1. Limited time only! Sign up for a free 30min personal tutor trial with Chegg Tutors
    Dismiss Notice
Dismiss Notice
Join Physics Forums Today!
The friendliest, high quality science and math community on the planet! Everyone who loves science is here!

Programs I'm a phD-BA, I want to get a phD-physics degree

  1. Dec 21, 2012 #1
    Is it possible? I've already obtained my Doctor's degree in Business Administration (I know it sux compared to science). Since I've already finished the textbook University Physics Young and Freedman. Now I'm struggling on Feynman's lectures on physics. I wished I chose physics ten years ago, is it too late or do I still have a chance?
  2. jcsd
  3. Dec 21, 2012 #2
    Chance for what exactly? To just get the physics Phd is one thing, to get an job using it is another.
  4. Dec 21, 2012 #3


    User Avatar
    Staff Emeritus
    Science Advisor
    Gold Member

  5. Dec 21, 2012 #4
    chance for using phd-physics for living, like doing research and giving lectures. now i'm 28 and working in a multi-national corp. money's saved, so i wonder if i can have a chance to fulfill my dream as a scientist.
  6. Dec 21, 2012 #5

    Thanks a lot! That post really helps!
    I focused on mergers and aquisitions of multi-national corp to local latent small companies in order to gain local competitive power and to occupy local market.
  7. Dec 22, 2012 #6
    Maybe because your background is in Business you don't understand this, but having lots of money doesn't make dreams come true.

    Most people pursuing a physics PhD want to become a professor. Only around 10% actually do. What makes you think you're going to be in that 10%? Even if you do make it to such a position, you're going to be in your mid-forties. Is that really the age you want to be when you start your career?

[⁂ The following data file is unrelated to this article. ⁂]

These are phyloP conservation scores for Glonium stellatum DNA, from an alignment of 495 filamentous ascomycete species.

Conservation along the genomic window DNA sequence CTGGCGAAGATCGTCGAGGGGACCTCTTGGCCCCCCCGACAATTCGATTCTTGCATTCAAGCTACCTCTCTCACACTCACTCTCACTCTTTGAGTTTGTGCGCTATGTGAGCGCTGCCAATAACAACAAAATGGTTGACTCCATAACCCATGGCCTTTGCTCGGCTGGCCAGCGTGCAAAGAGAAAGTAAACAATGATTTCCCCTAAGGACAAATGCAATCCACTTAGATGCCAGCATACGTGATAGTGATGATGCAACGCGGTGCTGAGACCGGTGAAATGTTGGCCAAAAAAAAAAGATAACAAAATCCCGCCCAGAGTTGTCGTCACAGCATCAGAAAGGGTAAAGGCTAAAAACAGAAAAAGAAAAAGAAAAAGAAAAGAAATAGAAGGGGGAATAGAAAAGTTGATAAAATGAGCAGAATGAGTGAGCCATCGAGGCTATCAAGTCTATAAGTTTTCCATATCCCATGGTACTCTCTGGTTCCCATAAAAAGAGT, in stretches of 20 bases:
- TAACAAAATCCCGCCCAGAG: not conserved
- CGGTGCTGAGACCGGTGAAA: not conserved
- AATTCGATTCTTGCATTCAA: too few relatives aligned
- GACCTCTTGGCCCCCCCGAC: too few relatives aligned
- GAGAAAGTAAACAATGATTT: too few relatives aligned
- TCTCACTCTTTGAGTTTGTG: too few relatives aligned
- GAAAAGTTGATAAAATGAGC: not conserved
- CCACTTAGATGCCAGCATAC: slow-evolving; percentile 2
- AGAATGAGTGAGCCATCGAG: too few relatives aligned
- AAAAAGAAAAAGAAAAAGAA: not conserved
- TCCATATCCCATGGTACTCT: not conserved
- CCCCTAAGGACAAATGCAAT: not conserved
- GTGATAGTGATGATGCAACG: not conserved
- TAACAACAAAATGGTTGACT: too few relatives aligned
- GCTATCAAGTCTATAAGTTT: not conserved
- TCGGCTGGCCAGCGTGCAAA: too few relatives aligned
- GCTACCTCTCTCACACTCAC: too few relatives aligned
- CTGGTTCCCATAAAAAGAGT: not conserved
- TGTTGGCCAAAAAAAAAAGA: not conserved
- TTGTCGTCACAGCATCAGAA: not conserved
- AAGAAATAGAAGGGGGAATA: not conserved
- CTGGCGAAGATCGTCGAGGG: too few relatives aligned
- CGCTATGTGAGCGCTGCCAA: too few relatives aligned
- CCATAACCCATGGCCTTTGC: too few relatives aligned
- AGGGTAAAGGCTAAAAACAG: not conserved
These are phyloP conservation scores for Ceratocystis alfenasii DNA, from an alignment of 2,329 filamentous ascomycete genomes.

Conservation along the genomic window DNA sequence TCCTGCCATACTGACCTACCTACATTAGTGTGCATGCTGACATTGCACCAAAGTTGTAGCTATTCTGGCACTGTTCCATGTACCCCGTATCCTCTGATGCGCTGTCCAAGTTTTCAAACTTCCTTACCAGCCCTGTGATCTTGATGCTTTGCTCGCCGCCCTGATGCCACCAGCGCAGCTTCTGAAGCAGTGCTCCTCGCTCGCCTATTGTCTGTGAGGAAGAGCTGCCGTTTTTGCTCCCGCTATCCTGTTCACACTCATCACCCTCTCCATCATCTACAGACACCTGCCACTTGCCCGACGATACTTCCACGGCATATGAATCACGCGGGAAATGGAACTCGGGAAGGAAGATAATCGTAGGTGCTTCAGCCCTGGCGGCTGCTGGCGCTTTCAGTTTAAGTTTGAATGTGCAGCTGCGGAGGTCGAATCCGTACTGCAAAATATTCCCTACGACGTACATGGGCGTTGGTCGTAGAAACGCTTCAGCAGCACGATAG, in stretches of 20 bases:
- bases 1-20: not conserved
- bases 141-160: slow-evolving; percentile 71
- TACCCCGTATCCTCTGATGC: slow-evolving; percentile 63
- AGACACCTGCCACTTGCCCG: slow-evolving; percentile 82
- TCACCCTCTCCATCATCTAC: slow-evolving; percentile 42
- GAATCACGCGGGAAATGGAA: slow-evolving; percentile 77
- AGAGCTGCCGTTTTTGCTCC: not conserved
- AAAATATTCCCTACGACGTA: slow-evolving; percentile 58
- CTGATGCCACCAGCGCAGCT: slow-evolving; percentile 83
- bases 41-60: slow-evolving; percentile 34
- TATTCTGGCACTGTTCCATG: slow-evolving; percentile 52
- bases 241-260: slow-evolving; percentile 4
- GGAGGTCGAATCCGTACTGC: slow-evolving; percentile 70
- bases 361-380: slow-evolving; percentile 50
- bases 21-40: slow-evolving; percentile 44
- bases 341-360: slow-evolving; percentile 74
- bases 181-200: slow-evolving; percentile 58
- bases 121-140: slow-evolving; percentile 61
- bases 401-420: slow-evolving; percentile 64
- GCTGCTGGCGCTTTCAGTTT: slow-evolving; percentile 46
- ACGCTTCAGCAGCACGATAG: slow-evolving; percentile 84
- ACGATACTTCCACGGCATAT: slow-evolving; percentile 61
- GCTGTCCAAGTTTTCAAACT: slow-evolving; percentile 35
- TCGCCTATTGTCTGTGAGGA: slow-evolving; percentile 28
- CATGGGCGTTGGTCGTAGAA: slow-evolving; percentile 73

Not to sound rude, but I think you're a little delusional. What do you even know about science or being a scientist? If I were you, I would keep my squishy office job and be content to learn physics on the side. Even people with physics PhDs have to be content with this since they can't get physics jobs.
  8. Dec 22, 2012 #7
    Yes, they do.

    Lack of physics jobs is because of lack of money.

    Great then. You can do PhD but forget about academia. If you are a business person - start your own science business.
  9. Dec 22, 2012 #8


    User Avatar
    Staff Emeritus
    Science Advisor

    One cannot simply jump into a PhD program. If one had an undergraduate degree in physics, then one could quickly obtain an MS degree in physics, assuming that one was proficient in the math and physics. Then one could pursue a PhD in physics.

    PhD research is build upon a firm understanding of the state of the art in science, or in one's case, physics, and particular subjects within the field.

    It is valuable to have a business degree is one wishes to establish one's own business, whether it be research or applications/development based.

    I've known many PhDs in engineering and science who established their own business. The most successful have some business acumen in addition to their technical expertise.
Share this great discussion with others via Reddit, Google+, Twitter, or Facebook